The trio mix nursery rhymes, improv, beatboxing and clowning on your friends. It’s so chockful of samples from odd sources like Hall and Oates, Steely Dan and Parliament-Funkadelic that the label missed one. The Turtles sued them for $100k and for the last 10 years or so, most of De La’s discography has been unavailable in any form. In March 2023 all rights were finally cleared to re-release the album to re-appreciation from fans new and old. Sadly, Dave ‘Trugoy’ Jolicoeur died in February 2023 before he could see it happen.

A Tribe Called Quest (CD)

The Low End Theory album coverBuilding (and having appeared) on the foundation of the two previous albums, the four members of A Tribe Called Quest were poised for greatness with their 1990 debut. People’s Instinctive Travels and the Paths of Rhythm is a tapestry of rich textures, characters and sound. The J.B.s and De La Sol excelled at fusing messages and wordplay with the varied genres that come from living in a metropolis like NYC. But Tribe’s strength was capturing its stories and vibes, and conveying it in a single song. They touch upon the emigrant experience (Luck of Lucien), vegetarianism (Ham ‘N’ Eggs), STDs (Pubic Enemy) and domestic violence (Description of a Fool).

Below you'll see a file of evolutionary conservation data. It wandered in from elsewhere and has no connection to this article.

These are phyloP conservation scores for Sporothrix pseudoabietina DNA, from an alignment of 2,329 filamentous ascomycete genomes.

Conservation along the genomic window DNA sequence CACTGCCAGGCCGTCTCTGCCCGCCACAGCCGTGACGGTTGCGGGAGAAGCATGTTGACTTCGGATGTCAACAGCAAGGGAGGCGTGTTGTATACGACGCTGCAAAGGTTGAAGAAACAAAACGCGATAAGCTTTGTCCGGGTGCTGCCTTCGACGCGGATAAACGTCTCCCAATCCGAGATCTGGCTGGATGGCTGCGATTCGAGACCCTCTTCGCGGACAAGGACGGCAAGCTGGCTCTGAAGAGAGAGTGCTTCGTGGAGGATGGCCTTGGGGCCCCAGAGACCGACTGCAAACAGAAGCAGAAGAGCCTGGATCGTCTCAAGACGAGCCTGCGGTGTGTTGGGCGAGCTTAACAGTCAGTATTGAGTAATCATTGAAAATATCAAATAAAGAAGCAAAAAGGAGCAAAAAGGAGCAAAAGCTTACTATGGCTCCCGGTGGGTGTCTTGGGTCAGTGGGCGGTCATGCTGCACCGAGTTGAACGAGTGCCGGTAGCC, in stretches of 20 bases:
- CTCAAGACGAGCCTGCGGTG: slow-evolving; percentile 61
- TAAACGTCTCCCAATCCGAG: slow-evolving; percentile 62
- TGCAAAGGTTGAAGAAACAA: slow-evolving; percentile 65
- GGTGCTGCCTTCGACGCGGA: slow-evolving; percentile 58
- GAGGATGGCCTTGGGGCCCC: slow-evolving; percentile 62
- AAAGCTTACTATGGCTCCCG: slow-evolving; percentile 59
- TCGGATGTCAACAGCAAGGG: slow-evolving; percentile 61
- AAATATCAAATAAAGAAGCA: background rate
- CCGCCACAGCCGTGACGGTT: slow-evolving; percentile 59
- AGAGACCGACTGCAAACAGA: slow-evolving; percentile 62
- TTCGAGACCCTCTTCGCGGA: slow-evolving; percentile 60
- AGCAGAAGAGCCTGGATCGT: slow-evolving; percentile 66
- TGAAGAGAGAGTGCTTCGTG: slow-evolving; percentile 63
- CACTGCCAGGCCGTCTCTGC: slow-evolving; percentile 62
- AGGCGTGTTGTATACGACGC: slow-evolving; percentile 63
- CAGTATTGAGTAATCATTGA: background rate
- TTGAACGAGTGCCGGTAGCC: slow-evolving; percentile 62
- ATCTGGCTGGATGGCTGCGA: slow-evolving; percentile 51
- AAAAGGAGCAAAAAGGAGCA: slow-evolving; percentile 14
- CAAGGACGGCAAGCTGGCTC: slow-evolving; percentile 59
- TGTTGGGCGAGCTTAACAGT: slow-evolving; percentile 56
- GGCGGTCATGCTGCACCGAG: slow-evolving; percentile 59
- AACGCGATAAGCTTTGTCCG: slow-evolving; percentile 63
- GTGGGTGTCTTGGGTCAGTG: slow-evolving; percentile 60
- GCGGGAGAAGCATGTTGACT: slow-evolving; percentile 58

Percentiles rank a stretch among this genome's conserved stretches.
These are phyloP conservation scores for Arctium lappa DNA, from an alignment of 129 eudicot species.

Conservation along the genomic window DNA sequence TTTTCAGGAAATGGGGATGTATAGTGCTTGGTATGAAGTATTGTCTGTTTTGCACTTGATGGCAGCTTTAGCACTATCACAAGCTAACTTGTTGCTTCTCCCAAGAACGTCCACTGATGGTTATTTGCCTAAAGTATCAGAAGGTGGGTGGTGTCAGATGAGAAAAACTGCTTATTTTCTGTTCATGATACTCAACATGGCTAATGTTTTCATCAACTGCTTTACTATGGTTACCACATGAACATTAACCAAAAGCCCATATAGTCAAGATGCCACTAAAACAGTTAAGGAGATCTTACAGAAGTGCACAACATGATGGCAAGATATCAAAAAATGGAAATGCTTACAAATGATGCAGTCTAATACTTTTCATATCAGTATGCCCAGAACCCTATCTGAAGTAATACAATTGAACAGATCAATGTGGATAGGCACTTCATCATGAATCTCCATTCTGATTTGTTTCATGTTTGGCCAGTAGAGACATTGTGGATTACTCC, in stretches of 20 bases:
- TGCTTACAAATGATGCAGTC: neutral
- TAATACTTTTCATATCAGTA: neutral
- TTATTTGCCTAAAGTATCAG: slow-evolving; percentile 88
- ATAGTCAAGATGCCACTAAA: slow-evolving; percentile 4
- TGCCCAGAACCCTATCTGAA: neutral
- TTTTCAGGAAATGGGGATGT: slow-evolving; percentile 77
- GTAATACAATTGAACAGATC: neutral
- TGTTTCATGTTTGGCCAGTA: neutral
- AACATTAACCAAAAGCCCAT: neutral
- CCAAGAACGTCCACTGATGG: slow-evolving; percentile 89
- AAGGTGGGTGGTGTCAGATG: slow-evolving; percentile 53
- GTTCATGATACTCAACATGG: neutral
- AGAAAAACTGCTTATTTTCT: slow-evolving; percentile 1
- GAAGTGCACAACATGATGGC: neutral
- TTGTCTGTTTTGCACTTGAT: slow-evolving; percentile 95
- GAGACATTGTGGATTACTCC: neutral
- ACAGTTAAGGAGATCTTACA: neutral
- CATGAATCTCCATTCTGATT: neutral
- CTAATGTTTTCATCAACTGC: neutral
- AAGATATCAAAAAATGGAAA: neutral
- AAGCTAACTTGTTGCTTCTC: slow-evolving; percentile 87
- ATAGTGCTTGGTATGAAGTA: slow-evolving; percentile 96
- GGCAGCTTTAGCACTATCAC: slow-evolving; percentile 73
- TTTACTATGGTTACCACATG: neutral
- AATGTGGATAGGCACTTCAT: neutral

The very next year ATCQ dropped The Low End Theory, which became one of defining albums not just of conscious rap or ‘90s hip-hop but the entire genre. The vocal trade-off between frontmen Q-Tip and Phife Dawg got tighter and wittier. And true to its name, the album focuses more on the rhythm section. In a stroke of genius, the band tapped legendary jazz bassist Ron Carter to provide upright bass for many songs. The Native Tongues' use of jazz samples for rap songs was already unprecedented but relying less on samples pushed the music forward.

After Tribe split in 1998, a fantastic documentary was made about their legacy, and a Book of essays was written about their impact. Then they defied expectations again for a final reunion album in 2016 We Got It From Here... Thank You 4 Your Service. Unlike most late career efforts it sounded vital and fresh. Each song has something to say, sometimes political, sometimes about the genre they had such an impact on, and in a heartfelt moment of silence - nothing. This was in tribute to Phife who unfortunately died of complications of diabetes right before the album was released.

An Enduring Influence

The Native Tongues collective was created to forge a path forward in rap where these newcomers felt nobody else was headed. Besides these three groups, the collective also included Queen Latifah, Monie Love, and honorary members like Busta Rhymes and Mos Def. Eventually they shrugged off the hippy, peace and flower iconography marketers kept forcing on them. But they never lost their sense of purpose and pride. Their conscious impact in hip-hop would be carried on by Common, Kendrick Lamar and J. Cole. No matter your age, gender, race or creed, these records have been a beacon of positivity and creativity in hip-hop ever since.